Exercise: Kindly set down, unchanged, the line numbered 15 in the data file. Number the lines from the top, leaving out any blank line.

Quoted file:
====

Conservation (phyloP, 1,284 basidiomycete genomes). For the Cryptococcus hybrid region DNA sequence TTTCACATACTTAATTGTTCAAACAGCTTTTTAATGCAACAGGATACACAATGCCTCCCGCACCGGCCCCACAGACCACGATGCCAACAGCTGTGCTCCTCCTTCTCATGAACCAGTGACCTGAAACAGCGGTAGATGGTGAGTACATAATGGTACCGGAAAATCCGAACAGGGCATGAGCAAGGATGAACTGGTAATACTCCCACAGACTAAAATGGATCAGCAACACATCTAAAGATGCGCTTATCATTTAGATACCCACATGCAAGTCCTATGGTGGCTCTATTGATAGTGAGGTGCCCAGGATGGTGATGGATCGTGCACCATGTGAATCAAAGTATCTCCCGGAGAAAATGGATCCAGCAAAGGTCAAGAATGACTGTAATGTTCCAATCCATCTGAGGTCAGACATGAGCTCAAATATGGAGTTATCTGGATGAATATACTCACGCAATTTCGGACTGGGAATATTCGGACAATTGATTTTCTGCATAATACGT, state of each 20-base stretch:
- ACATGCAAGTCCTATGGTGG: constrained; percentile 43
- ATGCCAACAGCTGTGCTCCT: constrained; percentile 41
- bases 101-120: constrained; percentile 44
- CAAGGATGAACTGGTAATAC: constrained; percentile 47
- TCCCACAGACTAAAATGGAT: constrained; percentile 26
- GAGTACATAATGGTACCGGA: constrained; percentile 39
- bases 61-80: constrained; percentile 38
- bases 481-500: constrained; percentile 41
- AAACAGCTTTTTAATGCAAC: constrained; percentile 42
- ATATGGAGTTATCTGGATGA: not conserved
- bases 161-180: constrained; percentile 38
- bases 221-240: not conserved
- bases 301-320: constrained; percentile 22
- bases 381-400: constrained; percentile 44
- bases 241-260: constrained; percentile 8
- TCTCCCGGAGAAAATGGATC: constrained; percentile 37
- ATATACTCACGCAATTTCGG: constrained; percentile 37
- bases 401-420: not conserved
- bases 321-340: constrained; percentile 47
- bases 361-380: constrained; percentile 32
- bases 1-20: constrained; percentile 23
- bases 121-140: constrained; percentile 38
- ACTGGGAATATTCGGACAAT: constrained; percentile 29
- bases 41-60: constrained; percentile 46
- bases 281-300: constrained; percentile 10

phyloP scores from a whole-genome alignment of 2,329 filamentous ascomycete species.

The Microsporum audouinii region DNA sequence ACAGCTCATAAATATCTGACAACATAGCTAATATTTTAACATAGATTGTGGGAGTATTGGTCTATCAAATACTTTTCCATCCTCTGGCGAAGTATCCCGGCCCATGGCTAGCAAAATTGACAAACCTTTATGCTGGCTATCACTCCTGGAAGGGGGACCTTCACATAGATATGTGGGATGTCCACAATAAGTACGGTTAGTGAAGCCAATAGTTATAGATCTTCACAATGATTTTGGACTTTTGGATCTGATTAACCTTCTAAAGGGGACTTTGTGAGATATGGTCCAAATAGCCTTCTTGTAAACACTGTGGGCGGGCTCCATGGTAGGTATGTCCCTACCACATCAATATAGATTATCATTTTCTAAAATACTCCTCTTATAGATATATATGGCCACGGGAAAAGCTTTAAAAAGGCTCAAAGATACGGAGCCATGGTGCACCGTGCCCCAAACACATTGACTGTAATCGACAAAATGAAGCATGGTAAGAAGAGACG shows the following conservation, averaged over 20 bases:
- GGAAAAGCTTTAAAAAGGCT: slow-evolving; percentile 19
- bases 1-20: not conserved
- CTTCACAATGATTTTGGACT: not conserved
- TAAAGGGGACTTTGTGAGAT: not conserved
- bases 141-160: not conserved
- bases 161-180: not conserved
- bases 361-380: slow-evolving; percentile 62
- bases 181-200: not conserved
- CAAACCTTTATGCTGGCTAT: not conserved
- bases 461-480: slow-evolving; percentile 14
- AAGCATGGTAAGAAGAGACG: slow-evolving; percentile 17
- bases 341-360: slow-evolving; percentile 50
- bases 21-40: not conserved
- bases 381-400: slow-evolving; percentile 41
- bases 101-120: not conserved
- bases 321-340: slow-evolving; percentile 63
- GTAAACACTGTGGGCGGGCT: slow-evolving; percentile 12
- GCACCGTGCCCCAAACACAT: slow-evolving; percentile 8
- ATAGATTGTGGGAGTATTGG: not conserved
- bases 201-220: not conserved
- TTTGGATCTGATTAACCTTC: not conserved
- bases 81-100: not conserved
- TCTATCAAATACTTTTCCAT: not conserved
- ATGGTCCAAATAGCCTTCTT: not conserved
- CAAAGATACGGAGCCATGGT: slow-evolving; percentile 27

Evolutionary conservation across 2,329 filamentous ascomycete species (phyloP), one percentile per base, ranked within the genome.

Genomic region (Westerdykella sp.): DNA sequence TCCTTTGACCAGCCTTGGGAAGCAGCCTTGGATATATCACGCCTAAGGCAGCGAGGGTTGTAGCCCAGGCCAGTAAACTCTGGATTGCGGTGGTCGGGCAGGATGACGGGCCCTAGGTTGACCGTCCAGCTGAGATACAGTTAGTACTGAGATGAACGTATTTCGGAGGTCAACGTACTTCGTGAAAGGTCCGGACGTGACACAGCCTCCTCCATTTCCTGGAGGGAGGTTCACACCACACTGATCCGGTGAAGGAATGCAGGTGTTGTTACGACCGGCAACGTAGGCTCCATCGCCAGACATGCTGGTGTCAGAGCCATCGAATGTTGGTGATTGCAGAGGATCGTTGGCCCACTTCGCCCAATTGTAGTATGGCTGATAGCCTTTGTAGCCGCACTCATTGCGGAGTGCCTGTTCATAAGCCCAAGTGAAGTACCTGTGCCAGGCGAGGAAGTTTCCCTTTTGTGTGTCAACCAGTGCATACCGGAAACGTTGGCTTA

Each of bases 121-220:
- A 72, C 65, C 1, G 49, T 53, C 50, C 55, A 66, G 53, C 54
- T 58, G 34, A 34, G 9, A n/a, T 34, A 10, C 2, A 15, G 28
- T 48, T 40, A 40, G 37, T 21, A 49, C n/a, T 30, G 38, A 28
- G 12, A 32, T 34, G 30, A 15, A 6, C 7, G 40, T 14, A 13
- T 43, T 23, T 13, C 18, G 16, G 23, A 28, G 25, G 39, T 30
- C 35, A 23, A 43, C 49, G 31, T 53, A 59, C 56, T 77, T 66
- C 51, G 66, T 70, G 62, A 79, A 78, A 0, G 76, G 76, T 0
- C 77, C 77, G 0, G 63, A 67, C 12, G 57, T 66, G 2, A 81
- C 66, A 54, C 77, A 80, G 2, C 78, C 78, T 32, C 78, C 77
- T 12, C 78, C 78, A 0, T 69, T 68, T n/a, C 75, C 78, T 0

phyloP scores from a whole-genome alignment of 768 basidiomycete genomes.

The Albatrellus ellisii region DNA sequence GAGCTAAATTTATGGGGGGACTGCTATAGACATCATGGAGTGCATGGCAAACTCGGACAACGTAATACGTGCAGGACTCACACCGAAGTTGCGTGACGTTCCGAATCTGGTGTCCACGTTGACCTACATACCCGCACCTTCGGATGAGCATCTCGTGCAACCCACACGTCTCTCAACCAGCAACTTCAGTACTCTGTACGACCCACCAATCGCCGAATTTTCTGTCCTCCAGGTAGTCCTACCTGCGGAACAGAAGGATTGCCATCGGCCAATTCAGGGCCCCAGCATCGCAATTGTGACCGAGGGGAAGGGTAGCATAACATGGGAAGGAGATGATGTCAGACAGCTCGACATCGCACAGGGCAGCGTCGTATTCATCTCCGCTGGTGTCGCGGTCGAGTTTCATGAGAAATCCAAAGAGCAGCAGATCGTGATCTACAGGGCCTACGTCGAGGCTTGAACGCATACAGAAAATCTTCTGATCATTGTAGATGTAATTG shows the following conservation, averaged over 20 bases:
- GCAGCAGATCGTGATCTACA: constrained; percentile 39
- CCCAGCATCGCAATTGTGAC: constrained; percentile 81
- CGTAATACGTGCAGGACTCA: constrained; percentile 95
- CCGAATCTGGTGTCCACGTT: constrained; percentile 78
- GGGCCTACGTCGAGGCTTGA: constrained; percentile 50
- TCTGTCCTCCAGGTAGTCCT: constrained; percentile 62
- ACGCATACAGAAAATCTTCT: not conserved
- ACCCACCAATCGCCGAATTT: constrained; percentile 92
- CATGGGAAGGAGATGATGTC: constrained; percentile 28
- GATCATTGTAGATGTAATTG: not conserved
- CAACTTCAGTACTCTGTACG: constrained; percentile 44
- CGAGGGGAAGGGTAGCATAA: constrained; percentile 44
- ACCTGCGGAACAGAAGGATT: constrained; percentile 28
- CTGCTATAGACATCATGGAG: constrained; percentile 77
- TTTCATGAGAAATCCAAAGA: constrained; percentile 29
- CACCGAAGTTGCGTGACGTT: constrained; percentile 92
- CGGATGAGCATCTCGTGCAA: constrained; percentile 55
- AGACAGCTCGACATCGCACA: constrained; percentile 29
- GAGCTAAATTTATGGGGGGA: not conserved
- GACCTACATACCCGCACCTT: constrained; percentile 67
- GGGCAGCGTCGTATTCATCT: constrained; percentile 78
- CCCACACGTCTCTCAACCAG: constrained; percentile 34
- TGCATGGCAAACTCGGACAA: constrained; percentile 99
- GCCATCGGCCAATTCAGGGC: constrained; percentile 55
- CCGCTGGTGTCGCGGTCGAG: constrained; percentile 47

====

- bases 381-400: constrained; percentile 44